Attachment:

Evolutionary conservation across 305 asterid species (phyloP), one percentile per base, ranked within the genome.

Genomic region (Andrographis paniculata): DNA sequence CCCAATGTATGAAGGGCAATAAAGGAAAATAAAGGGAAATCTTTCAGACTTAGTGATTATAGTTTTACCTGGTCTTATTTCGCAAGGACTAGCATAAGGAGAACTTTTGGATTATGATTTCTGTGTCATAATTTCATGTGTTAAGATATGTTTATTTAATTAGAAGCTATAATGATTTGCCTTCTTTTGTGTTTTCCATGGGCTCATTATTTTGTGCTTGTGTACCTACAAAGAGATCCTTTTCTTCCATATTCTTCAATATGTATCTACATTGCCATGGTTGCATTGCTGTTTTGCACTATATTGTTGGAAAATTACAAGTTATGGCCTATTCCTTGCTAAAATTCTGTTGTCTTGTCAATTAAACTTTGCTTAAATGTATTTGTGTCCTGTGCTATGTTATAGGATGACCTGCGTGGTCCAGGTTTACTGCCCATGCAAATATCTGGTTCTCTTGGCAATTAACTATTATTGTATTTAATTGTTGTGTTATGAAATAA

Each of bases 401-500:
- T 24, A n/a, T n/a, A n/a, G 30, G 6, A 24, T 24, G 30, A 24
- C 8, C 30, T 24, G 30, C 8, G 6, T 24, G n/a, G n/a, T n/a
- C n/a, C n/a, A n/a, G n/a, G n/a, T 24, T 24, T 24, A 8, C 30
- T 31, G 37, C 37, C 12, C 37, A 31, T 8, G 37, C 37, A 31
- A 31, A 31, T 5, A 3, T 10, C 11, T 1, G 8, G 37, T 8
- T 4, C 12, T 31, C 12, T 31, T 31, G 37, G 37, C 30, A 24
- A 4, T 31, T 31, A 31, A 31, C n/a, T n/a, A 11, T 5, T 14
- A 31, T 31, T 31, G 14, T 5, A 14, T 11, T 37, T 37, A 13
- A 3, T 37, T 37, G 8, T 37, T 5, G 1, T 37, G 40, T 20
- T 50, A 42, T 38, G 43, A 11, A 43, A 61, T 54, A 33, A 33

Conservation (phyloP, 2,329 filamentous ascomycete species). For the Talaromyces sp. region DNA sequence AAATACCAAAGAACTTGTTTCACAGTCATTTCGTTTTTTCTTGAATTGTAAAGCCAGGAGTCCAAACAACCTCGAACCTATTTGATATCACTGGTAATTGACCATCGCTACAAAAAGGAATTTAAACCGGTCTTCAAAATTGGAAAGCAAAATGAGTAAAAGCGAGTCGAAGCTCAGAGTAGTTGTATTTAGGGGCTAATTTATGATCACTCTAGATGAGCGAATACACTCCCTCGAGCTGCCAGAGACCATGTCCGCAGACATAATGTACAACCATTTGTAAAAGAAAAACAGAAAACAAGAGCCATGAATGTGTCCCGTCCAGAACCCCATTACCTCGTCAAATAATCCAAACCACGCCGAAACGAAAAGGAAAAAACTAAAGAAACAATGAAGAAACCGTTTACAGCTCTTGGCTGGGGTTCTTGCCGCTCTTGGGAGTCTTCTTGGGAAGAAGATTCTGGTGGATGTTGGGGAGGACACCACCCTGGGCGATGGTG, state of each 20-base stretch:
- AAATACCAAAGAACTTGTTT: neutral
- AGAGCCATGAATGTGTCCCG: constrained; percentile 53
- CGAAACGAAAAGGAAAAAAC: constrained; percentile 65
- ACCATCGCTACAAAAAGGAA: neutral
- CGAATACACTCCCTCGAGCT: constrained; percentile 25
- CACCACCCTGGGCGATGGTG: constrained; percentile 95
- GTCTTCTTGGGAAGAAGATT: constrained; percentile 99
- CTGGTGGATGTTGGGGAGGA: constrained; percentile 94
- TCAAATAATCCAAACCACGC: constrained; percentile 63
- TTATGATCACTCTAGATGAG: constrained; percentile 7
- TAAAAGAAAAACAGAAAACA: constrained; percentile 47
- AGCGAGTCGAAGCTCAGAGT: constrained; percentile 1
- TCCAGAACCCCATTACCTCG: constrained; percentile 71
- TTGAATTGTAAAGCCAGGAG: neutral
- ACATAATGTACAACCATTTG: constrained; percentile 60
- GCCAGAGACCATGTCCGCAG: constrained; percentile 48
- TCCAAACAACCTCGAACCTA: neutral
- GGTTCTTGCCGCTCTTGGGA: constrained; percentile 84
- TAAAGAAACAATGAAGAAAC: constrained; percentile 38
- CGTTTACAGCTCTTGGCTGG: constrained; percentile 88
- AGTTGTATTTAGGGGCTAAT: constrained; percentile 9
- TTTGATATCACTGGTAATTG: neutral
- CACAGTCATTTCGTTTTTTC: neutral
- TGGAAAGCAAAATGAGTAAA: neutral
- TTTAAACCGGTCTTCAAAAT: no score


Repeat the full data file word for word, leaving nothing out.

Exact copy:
Evolutionary conservation across 305 asterid species (phyloP), one percentile per base, ranked within the genome.

Genomic region (Andrographis paniculata): DNA sequence CCCAATGTATGAAGGGCAATAAAGGAAAATAAAGGGAAATCTTTCAGACTTAGTGATTATAGTTTTACCTGGTCTTATTTCGCAAGGACTAGCATAAGGAGAACTTTTGGATTATGATTTCTGTGTCATAATTTCATGTGTTAAGATATGTTTATTTAATTAGAAGCTATAATGATTTGCCTTCTTTTGTGTTTTCCATGGGCTCATTATTTTGTGCTTGTGTACCTACAAAGAGATCCTTTTCTTCCATATTCTTCAATATGTATCTACATTGCCATGGTTGCATTGCTGTTTTGCACTATATTGTTGGAAAATTACAAGTTATGGCCTATTCCTTGCTAAAATTCTGTTGTCTTGTCAATTAAACTTTGCTTAAATGTATTTGTGTCCTGTGCTATGTTATAGGATGACCTGCGTGGTCCAGGTTTACTGCCCATGCAAATATCTGGTTCTCTTGGCAATTAACTATTATTGTATTTAATTGTTGTGTTATGAAATAA

Each of bases 401-500:
- T 24, A n/a, T n/a, A n/a, G 30, G 6, A 24, T 24, G 30, A 24
- C 8, C 30, T 24, G 30, C 8, G 6, T 24, G n/a, G n/a, T n/a
- C n/a, C n/a, A n/a, G n/a, G n/a, T 24, T 24, T 24, A 8, C 30
- T 31, G 37, C 37, C 12, C 37, A 31, T 8, G 37, C 37, A 31
- A 31, A 31, T 5, A 3, T 10, C 11, T 1, G 8, G 37, T 8
- T 4, C 12, T 31, C 12, T 31, T 31, G 37, G 37, C 30, A 24
- A 4, T 31, T 31, A 31, A 31, C n/a, T n/a, A 11, T 5, T 14
- A 31, T 31, T 31, G 14, T 5, A 14, T 11, T 37, T 37, A 13
- A 3, T 37, T 37, G 8, T 37, T 5, G 1, T 37, G 40, T 20
- T 50, A 42, T 38, G 43, A 11, A 43, A 61, T 54, A 33, A 33

Conservation (phyloP, 2,329 filamentous ascomycete species). For the Talaromyces sp. region DNA sequence AAATACCAAAGAACTTGTTTCACAGTCATTTCGTTTTTTCTTGAATTGTAAAGCCAGGAGTCCAAACAACCTCGAACCTATTTGATATCACTGGTAATTGACCATCGCTACAAAAAGGAATTTAAACCGGTCTTCAAAATTGGAAAGCAAAATGAGTAAAAGCGAGTCGAAGCTCAGAGTAGTTGTATTTAGGGGCTAATTTATGATCACTCTAGATGAGCGAATACACTCCCTCGAGCTGCCAGAGACCATGTCCGCAGACATAATGTACAACCATTTGTAAAAGAAAAACAGAAAACAAGAGCCATGAATGTGTCCCGTCCAGAACCCCATTACCTCGTCAAATAATCCAAACCACGCCGAAACGAAAAGGAAAAAACTAAAGAAACAATGAAGAAACCGTTTACAGCTCTTGGCTGGGGTTCTTGCCGCTCTTGGGAGTCTTCTTGGGAAGAAGATTCTGGTGGATGTTGGGGAGGACACCACCCTGGGCGATGGTG, state of each 20-base stretch:
- AAATACCAAAGAACTTGTTT: neutral
- AGAGCCATGAATGTGTCCCG: constrained; percentile 53
- CGAAACGAAAAGGAAAAAAC: constrained; percentile 65
- ACCATCGCTACAAAAAGGAA: neutral
- CGAATACACTCCCTCGAGCT: constrained; percentile 25
- CACCACCCTGGGCGATGGTG: constrained; percentile 95
- GTCTTCTTGGGAAGAAGATT: constrained; percentile 99
- CTGGTGGATGTTGGGGAGGA: constrained; percentile 94
- TCAAATAATCCAAACCACGC: constrained; percentile 63
- TTATGATCACTCTAGATGAG: constrained; percentile 7
- TAAAAGAAAAACAGAAAACA: constrained; percentile 47
- AGCGAGTCGAAGCTCAGAGT: constrained; percentile 1
- TCCAGAACCCCATTACCTCG: constrained; percentile 71
- TTGAATTGTAAAGCCAGGAG: neutral
- ACATAATGTACAACCATTTG: constrained; percentile 60
- GCCAGAGACCATGTCCGCAG: constrained; percentile 48
- TCCAAACAACCTCGAACCTA: neutral
- GGTTCTTGCCGCTCTTGGGA: constrained; percentile 84
- TAAAGAAACAATGAAGAAAC: constrained; percentile 38
- CGTTTACAGCTCTTGGCTGG: constrained; percentile 88
- AGTTGTATTTAGGGGCTAAT: constrained; percentile 9
- TTTGATATCACTGGTAATTG: neutral
- CACAGTCATTTCGTTTTTTC: neutral
- TGGAAAGCAAAATGAGTAAA: neutral
- TTTAAACCGGTCTTCAAAAT: no score